Gothic architecture is known for its pointed arches, ribbed vaulting, and flying buttresses.  I only sort of know what those terms mean so I’m not going to go into massive amounts of technical detail.  I do know that the point was to make the ceiling as high as possible, the windows as big as possible, and to give the stone the appearance of being much lighter than it was.  Flying buttresses extend out from the main structure of the cathedral and disperse the weight load from the walls and the ceiling.  They are necessary because until someone came up with the idea there was way too much Cathedral Fail.  Many cathedrals came crashing down in an explosion of rubble and gore, destroying years’ and years’ worth of work because the science and math wasn’t right.

And it did take years and years, decades and decades, to build a cathedral.  The labor was intensive.  Hundreds of unskilled peasants would work cutting and erecting stone and timber.  They were supervised by dozens of master craftsman, who would shape the pieces and direct them being put into place.  More dozens of skilled artist would sculpt the stone and wood and blow and paint glass to construct elaborate stained-glass windows.  They would all be directed by a master architect, the man with the plan.  Sometimes these men didn’t live long enough to see their creations completed.  All this work was financed by the Church and by nobles who believed their sins would be forgiven if they paid for the construction of a work of art of this magnitude to praise God.

I always chuckle a bit when people talk about how backward and behind Medieval science and technology was.  I shake my head whenever someone suggests that because these people hadn’t discovered germ theory or astrophysics that they were all idiots.  I want to send these nay-sayers on a tour of European cathedrals.  I mean, look at these things!  They are huge.  Pictures online can’t come close to doing them justice.  But it’s not just their size and scope that impresses, it’s their beauty, their functionality, and their sense of higher purpose.  These miraculous buildings were created by hand by people using only the most basic tools.  Don’t tell me that Medieval people weren’t capable of astounding feats of technology!  Dude, they hand-crafted buildings that are still standing a THOUSAND years later!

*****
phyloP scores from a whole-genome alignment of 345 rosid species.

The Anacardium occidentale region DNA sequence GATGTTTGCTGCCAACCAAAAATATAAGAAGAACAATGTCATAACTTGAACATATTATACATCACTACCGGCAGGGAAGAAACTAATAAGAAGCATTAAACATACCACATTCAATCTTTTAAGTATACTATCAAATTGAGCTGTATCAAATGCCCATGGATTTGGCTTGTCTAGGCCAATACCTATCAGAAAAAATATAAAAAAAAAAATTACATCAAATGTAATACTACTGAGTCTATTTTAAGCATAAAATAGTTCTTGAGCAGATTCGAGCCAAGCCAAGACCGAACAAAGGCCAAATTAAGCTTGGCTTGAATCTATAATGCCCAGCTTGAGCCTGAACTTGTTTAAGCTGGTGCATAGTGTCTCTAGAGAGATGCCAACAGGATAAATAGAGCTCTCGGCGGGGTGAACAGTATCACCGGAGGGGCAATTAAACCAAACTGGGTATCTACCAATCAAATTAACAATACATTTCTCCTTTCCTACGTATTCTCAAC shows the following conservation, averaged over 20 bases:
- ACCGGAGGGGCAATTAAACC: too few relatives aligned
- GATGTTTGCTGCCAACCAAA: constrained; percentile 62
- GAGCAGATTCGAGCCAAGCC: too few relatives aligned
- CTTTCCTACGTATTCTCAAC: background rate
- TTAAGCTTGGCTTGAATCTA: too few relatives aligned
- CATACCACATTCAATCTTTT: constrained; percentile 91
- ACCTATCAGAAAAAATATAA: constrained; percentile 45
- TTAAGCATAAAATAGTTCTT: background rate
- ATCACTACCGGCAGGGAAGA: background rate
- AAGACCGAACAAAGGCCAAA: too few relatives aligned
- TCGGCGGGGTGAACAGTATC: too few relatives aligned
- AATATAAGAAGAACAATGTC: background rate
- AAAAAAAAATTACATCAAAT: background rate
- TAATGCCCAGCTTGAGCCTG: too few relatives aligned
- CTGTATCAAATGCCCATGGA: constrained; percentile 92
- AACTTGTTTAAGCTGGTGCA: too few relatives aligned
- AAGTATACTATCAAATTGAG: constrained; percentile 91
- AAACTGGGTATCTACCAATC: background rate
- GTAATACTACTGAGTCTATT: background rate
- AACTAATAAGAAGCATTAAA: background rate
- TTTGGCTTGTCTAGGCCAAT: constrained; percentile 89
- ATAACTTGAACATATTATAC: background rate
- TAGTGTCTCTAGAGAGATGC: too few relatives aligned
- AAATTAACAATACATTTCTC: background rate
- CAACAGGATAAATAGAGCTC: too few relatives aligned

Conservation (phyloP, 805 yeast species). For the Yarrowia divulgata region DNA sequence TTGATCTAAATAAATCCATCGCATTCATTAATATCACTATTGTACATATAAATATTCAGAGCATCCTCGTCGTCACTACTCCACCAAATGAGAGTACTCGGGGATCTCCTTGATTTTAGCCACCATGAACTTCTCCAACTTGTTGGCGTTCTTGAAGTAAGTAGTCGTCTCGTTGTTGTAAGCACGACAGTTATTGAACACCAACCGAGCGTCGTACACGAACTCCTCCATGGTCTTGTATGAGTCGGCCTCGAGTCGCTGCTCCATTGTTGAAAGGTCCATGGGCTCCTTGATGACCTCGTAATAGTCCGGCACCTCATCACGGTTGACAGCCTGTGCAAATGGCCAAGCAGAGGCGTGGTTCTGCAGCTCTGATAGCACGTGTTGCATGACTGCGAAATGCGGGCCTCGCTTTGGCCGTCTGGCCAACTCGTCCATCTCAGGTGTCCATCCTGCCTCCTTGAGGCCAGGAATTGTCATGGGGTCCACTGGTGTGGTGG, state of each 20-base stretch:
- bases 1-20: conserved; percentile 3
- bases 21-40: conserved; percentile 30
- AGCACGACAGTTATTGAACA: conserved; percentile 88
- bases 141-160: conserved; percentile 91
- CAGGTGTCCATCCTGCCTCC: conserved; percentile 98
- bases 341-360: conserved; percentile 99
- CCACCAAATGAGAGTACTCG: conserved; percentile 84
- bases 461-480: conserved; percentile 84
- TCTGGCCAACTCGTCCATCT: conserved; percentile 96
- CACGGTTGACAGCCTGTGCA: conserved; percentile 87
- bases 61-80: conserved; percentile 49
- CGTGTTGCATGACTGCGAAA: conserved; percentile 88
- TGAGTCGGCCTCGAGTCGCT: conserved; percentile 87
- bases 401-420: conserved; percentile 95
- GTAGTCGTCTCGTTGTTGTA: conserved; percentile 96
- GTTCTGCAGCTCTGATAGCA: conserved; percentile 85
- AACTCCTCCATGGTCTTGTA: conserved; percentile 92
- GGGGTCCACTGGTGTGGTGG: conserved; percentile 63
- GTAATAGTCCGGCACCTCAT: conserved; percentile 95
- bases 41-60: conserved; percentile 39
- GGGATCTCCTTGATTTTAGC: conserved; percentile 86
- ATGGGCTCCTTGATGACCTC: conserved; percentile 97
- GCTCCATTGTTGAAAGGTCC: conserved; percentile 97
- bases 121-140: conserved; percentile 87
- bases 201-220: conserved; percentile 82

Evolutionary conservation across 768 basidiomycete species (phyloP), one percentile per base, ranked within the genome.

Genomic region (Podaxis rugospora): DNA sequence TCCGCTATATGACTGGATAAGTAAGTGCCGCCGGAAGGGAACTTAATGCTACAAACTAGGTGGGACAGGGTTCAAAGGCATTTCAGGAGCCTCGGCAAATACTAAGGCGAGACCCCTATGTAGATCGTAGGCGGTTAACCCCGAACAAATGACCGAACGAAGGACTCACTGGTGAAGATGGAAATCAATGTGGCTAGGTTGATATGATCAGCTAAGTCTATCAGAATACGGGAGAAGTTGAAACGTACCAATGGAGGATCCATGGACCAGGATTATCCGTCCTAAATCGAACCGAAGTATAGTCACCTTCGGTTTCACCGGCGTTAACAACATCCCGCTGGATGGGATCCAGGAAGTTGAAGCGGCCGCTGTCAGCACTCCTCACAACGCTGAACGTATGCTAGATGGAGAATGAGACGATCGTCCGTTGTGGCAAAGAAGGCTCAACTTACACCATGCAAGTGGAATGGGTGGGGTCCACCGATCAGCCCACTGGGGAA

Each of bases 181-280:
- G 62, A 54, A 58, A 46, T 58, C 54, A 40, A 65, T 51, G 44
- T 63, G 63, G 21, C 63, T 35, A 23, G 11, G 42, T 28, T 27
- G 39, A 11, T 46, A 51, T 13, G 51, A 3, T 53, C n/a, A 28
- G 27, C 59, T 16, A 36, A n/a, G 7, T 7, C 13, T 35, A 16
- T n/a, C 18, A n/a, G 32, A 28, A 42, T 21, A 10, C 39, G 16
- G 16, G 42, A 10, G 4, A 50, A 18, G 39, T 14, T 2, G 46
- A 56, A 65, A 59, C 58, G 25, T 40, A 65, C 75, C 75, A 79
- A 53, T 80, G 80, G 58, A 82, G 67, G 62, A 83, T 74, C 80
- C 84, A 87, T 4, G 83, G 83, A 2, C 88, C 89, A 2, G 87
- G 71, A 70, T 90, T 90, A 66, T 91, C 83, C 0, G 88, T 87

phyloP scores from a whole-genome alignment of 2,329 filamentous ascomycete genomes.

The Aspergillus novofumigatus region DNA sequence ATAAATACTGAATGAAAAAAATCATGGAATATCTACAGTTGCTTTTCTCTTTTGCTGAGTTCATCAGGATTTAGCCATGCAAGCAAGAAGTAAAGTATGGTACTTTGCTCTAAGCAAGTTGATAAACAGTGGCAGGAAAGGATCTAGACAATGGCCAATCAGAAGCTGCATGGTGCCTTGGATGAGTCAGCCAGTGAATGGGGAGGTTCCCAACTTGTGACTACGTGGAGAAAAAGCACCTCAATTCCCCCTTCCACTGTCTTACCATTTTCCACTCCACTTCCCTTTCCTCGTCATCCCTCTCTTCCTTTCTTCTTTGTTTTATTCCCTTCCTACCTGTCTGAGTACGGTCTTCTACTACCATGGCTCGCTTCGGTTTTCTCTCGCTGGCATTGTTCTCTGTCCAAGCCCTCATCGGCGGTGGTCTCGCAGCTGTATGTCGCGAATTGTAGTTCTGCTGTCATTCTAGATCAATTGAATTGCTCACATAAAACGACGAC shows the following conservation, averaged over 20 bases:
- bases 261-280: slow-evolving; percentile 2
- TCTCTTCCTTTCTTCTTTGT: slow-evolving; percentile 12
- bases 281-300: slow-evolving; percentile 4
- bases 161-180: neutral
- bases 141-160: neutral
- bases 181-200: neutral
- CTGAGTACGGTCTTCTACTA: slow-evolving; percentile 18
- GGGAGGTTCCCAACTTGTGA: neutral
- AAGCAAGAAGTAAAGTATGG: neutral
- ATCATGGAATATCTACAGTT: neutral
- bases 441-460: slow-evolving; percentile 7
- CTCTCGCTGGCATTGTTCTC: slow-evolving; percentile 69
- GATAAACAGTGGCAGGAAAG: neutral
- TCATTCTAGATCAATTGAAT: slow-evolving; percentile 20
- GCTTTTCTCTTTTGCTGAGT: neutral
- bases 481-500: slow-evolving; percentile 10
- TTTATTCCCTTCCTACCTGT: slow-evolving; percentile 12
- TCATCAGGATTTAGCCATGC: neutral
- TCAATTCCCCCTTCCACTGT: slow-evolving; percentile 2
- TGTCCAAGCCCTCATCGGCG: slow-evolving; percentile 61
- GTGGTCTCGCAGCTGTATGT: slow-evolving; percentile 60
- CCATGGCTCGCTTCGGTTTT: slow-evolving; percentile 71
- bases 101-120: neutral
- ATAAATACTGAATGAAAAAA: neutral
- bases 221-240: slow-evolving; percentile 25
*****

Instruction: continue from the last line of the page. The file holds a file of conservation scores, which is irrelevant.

The other thing that impressed me so much about Winchester Cathedral, which is true of all cathedrals, is how vital is was as a religious, social, and cultural center for the town.  As I mentioned last week, religion was a major driving force for people of the Middle Ages.  Life began and ended and revolved around the Church.  Cathedrals were the house in which all this activity took place.  In Medieval times they did not have pews.  The nave was a large open space and people stood or knelt or sat on the floor for services.  But so much more than worship services happened there.  Medieval theater took place inside the cathedral.  Cathedrals served as hospitals and homeless shelters.  People were fed there, taught there, and socialized there.  Winchester Cathedral also serves as an art gallery.  It is packed with paintings and sculptures, many of them modern, but some dating back hundreds of years.